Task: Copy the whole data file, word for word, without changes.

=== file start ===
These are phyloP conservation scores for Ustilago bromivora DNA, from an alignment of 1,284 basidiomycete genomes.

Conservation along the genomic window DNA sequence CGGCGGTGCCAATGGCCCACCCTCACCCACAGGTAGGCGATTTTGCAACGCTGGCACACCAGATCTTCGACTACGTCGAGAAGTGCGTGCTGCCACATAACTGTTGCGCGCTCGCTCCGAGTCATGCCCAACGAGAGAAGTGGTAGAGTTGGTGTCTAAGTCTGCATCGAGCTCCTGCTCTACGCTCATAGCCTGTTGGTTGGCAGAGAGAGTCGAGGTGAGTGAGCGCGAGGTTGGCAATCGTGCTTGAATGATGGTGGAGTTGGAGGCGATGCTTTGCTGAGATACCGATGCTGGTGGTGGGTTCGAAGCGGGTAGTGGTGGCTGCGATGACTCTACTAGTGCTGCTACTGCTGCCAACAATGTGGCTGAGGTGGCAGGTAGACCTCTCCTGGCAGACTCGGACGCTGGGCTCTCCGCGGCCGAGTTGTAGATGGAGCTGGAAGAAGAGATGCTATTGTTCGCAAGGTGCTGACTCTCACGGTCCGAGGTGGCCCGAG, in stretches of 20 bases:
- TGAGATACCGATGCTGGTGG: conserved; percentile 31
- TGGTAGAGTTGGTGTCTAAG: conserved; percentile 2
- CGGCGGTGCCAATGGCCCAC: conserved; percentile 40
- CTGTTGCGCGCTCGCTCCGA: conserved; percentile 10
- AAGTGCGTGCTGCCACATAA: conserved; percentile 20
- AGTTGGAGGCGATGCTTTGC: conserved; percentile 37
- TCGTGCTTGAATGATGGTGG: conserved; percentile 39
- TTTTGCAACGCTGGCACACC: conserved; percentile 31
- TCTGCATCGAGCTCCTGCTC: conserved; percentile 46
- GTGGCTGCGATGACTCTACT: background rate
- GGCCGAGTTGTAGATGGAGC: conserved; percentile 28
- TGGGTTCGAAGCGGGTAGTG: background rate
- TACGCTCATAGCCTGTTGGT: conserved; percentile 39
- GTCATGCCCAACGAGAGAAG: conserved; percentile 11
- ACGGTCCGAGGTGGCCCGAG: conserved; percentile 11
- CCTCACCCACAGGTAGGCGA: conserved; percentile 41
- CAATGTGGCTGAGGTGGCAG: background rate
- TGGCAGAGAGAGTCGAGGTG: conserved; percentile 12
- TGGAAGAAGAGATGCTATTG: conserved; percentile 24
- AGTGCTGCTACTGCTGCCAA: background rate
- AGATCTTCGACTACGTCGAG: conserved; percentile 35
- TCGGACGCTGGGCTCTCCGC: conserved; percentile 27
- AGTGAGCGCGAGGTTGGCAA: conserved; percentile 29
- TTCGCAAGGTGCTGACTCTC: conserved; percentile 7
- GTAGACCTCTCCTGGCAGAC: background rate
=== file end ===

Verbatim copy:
These are phyloP conservation scores for Ustilago bromivora DNA, from an alignment of 1,284 basidiomycete genomes.

Conservation along the genomic window DNA sequence CGGCGGTGCCAATGGCCCACCCTCACCCACAGGTAGGCGATTTTGCAACGCTGGCACACCAGATCTTCGACTACGTCGAGAAGTGCGTGCTGCCACATAACTGTTGCGCGCTCGCTCCGAGTCATGCCCAACGAGAGAAGTGGTAGAGTTGGTGTCTAAGTCTGCATCGAGCTCCTGCTCTACGCTCATAGCCTGTTGGTTGGCAGAGAGAGTCGAGGTGAGTGAGCGCGAGGTTGGCAATCGTGCTTGAATGATGGTGGAGTTGGAGGCGATGCTTTGCTGAGATACCGATGCTGGTGGTGGGTTCGAAGCGGGTAGTGGTGGCTGCGATGACTCTACTAGTGCTGCTACTGCTGCCAACAATGTGGCTGAGGTGGCAGGTAGACCTCTCCTGGCAGACTCGGACGCTGGGCTCTCCGCGGCCGAGTTGTAGATGGAGCTGGAAGAAGAGATGCTATTGTTCGCAAGGTGCTGACTCTCACGGTCCGAGGTGGCCCGAG, in stretches of 20 bases:
- TGAGATACCGATGCTGGTGG: conserved; percentile 31
- TGGTAGAGTTGGTGTCTAAG: conserved; percentile 2
- CGGCGGTGCCAATGGCCCAC: conserved; percentile 40
- CTGTTGCGCGCTCGCTCCGA: conserved; percentile 10
- AAGTGCGTGCTGCCACATAA: conserved; percentile 20
- AGTTGGAGGCGATGCTTTGC: conserved; percentile 37
- TCGTGCTTGAATGATGGTGG: conserved; percentile 39
- TTTTGCAACGCTGGCACACC: conserved; percentile 31
- TCTGCATCGAGCTCCTGCTC: conserved; percentile 46
- GTGGCTGCGATGACTCTACT: background rate
- GGCCGAGTTGTAGATGGAGC: conserved; percentile 28
- TGGGTTCGAAGCGGGTAGTG: background rate
- TACGCTCATAGCCTGTTGGT: conserved; percentile 39
- GTCATGCCCAACGAGAGAAG: conserved; percentile 11
- ACGGTCCGAGGTGGCCCGAG: conserved; percentile 11
- CCTCACCCACAGGTAGGCGA: conserved; percentile 41
- CAATGTGGCTGAGGTGGCAG: background rate
- TGGCAGAGAGAGTCGAGGTG: conserved; percentile 12
- TGGAAGAAGAGATGCTATTG: conserved; percentile 24
- AGTGCTGCTACTGCTGCCAA: background rate
- AGATCTTCGACTACGTCGAG: conserved; percentile 35
- TCGGACGCTGGGCTCTCCGC: conserved; percentile 27
- AGTGAGCGCGAGGTTGGCAA: conserved; percentile 29
- TTCGCAAGGTGCTGACTCTC: conserved; percentile 7
- GTAGACCTCTCCTGGCAGAC: background rate